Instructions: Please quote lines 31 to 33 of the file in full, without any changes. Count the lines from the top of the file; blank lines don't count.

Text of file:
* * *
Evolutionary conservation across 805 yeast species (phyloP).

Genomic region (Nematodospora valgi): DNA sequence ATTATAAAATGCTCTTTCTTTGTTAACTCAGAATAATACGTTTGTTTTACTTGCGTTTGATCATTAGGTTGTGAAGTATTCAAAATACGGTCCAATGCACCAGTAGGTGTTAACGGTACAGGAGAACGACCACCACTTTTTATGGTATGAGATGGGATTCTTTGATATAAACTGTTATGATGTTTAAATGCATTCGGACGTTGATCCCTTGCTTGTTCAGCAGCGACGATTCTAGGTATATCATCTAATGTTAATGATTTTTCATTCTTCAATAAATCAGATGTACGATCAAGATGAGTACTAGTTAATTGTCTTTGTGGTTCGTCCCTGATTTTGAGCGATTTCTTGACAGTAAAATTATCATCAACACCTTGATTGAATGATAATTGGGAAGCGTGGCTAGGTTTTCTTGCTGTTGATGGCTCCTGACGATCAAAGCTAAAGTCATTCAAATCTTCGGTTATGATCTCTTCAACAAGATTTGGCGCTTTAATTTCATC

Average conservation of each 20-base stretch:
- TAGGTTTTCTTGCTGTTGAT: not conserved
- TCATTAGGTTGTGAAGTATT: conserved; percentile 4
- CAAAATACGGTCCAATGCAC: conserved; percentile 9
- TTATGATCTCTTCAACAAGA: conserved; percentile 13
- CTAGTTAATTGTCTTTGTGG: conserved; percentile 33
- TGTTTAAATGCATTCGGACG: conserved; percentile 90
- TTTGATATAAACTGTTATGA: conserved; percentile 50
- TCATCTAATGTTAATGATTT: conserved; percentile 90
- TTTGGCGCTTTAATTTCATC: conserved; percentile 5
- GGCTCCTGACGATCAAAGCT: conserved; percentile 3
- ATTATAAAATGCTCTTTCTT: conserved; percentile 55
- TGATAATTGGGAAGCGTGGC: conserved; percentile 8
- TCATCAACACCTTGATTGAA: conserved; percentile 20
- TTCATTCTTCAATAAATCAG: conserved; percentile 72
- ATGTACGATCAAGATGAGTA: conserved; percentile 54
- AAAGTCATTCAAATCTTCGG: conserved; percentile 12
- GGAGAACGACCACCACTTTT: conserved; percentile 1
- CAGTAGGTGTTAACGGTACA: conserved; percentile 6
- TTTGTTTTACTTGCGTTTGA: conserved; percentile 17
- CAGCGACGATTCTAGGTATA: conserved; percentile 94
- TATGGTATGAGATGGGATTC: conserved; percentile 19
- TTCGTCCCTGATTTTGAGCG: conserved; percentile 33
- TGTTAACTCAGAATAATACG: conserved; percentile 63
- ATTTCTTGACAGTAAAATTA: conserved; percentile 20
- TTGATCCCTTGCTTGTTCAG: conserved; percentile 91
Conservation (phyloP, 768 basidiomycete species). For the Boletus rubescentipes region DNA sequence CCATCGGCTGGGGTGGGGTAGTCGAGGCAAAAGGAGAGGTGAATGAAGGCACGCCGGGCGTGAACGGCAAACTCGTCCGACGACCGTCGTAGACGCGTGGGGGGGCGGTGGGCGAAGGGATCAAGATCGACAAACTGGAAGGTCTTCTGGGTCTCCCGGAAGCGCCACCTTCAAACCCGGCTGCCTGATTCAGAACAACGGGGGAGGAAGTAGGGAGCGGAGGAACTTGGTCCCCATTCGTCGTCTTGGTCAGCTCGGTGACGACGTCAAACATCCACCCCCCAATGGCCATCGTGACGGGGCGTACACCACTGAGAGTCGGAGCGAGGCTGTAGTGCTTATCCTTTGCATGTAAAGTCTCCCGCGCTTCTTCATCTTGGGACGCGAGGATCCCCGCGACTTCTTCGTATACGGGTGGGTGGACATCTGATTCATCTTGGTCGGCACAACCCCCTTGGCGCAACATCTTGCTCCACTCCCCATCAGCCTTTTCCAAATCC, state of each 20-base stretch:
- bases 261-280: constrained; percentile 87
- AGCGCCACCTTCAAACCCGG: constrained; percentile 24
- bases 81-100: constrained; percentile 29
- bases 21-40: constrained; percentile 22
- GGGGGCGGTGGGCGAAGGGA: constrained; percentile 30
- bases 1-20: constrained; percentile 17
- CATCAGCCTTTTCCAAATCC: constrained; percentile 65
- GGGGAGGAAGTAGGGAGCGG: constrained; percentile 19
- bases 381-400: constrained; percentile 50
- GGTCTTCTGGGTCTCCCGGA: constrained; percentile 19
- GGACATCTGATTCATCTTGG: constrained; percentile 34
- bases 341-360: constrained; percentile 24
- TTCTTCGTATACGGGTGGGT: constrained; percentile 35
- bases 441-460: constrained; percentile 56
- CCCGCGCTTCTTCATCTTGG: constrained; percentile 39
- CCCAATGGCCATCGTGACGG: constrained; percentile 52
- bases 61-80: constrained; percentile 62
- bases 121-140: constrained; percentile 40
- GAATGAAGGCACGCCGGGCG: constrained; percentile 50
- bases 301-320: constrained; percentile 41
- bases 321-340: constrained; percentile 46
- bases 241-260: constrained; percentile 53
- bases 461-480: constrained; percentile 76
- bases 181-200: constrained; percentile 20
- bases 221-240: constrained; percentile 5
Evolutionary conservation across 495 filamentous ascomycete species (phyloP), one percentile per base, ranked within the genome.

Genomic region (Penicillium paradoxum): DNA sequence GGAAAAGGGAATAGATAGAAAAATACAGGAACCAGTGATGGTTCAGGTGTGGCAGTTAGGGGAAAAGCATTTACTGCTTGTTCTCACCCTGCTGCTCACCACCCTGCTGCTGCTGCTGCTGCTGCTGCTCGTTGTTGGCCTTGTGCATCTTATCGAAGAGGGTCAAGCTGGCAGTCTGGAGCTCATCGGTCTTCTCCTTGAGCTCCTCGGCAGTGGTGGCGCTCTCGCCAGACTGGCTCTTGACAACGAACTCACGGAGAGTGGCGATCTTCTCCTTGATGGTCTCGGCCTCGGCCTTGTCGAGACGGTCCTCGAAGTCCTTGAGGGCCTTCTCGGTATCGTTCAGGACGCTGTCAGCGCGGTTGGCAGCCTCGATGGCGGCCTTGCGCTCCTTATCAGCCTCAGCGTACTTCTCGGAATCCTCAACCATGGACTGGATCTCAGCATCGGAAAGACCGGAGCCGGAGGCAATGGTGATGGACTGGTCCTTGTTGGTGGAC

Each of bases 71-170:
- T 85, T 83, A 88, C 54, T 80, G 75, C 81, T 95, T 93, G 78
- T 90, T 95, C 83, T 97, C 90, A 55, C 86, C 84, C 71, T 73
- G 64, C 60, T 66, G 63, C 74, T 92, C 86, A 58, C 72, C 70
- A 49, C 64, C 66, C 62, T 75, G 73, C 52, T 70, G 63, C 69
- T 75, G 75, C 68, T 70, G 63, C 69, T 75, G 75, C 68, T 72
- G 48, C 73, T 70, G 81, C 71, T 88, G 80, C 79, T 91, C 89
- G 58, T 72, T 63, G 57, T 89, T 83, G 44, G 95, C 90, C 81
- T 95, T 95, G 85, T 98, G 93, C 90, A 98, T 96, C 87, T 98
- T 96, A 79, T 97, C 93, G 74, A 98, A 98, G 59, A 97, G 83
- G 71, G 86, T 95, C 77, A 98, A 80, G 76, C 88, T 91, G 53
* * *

- AGCGCCACCTTCAAACCCGG: constrained; percentile 24
- bases 81-100: constrained; percentile 29
- bases 21-40: constrained; percentile 22